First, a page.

Chen (played by Park Ki-woong) is a Chinese eel farmer who smuggles himself into South Korea to get his eels tested, in an effort to figure out the transnational reasons behind familial business failures. Incidentally, Chen looks very hot with his shirt off and is surprisingly good at fighting people as long as he's not blindsided. There's just one problem. Try as he might, Chen will forever be marked by the fact that he was "Made In China".
That's the weird thing about international capitalism. Not just products, but actual people are treated as, well, products. Chen's errand in South Korea is a very simple one, but because he's not a rich man with mountains of paperwork it takes quite some time for him to actually resolve the issue with the eels- a process which on the Korean end literally just requires a few minutes to run a lab test. And the big joke on that front is that it turns out the testing process designed to keep men like Chen out of the market rather bizarrely does not keep his products out of the market.
Another layer of absurdity is the fact that Chen can't speak Korean. As one memorable scene demonstrates there are very few words he actually needs to know anyway. But that's just it. The language barrier isn't that big a deal, because Chen knows exactly what he wants. Weirdly enough, it's Mi (played by Han Chae-ah) who typifies the more awkward struggles of modernity, as a metropolitan Korean woman with a bad attitude who takes an arbitrary liking to Chen- even though she can't actually speak Chinese.
But again, verbal communication isn't actually that important. When Chen gets involved with gangsters, the gangsters themselves clearly do not know or care much about the product they're selling- although this revelation takes on obvious ironic undertones given the nativist streak "Made In China" exposes. Frequently it seems like the main thing that baffles Chen is how Korean people can take so little apparent interest in their work and livelihood.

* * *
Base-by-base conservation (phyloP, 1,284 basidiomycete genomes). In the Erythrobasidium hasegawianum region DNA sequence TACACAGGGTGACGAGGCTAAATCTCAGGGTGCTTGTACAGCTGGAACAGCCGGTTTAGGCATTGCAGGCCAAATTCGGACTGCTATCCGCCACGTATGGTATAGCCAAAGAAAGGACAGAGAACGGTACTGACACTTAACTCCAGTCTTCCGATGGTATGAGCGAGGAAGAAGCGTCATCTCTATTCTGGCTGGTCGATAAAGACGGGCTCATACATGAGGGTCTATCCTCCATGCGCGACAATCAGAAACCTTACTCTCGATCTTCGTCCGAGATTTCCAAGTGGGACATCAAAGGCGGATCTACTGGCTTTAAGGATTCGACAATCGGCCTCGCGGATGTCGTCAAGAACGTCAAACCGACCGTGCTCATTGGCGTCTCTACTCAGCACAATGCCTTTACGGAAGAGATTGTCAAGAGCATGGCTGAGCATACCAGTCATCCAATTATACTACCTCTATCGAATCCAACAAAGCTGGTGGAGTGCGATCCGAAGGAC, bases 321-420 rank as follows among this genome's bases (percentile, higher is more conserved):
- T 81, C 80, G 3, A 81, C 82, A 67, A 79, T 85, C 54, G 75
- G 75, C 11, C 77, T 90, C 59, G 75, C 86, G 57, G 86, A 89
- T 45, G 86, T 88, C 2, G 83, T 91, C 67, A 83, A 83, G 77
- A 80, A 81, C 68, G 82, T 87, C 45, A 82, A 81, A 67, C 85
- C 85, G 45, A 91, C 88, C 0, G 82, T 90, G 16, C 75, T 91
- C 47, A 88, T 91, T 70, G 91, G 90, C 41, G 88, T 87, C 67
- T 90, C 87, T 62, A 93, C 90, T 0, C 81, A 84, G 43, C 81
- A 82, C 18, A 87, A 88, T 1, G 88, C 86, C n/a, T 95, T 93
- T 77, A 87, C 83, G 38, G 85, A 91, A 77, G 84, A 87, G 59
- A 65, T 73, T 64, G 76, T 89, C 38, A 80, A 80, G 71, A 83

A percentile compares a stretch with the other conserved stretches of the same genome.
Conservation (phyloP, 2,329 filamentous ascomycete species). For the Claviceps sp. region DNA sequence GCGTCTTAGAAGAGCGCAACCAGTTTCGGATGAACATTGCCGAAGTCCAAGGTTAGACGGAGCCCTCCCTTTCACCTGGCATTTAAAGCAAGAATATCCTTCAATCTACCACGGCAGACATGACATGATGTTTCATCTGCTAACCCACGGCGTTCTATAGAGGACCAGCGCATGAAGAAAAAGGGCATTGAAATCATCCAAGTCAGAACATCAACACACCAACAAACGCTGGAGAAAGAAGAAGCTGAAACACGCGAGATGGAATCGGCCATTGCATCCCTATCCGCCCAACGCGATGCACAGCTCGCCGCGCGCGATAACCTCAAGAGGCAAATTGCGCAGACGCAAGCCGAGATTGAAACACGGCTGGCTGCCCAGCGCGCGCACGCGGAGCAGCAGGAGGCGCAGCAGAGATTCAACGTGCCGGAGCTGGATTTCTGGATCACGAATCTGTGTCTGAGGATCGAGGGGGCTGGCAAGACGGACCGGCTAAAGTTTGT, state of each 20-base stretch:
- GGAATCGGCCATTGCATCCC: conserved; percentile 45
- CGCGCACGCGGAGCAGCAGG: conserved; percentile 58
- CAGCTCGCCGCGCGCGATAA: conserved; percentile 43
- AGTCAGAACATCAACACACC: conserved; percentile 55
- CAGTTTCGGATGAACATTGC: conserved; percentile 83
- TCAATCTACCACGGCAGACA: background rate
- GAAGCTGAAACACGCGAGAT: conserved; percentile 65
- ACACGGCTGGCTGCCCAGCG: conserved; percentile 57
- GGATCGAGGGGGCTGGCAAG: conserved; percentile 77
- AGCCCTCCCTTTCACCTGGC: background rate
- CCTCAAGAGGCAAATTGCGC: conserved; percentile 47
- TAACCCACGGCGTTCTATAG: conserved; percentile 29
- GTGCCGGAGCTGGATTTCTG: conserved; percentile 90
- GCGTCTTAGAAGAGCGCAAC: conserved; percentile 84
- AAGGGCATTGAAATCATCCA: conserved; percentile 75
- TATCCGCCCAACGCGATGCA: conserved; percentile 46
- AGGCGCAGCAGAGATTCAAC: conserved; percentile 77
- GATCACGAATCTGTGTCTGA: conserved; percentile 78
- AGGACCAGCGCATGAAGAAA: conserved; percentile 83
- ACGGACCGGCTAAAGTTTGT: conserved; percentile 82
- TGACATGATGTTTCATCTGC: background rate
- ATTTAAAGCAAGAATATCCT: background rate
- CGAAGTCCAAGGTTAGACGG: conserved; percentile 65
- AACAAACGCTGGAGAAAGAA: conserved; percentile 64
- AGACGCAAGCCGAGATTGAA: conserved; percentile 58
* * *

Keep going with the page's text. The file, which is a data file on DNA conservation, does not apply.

It's a sense of general bewilderment that Park Ki-woong communicates quite effectively. What "Made In China" really demonstrates is that culture shock isn't about abstract nonsense like Confucianism. It's about day-to-day living. And even culture shock's not that big a deal to Chen because he knew from the outset he was coming to a different country. What Chen wasn't expecting was that the people in South Korea would be such blatant hypocrites. And the South Koreans too, are puzzled by Chen's strange brand of sentimentalism.
"Made In China" is a very introspective, very deliberately ironic product that obviously begs for greater analysis. Even though I am neither Korean nor Chinese I found the sheer weird normality in the movie to be fascinating, because it's only from an outsider's view that we can see how weird normality really is. I feel like I should note, for the sake of completion, that "Made In China" reunites the second leads from "Bridal Mask". A strange coincidence to be sure, but that's what this film is full of- odd ironic fates that make sense even if you weren't expecting them.
Review by William Schwartz
Staff writer. Has been writing articles for HanCinema since 2012, having lived in South Korea since 2011. Started out in Gyeongju, then to Daegu, then to Ansan, then to Yeongju, then to Seoul, lived on the road for HanCinema's travel diaries series in the summer of 2016, and is currently settled in Anyang. Has good tips for utilizing South Korea's public bus system. William Schwartz can be contacted via firstname.lastname@example.org.
"[HanCinema's Film Review] "Made in China""
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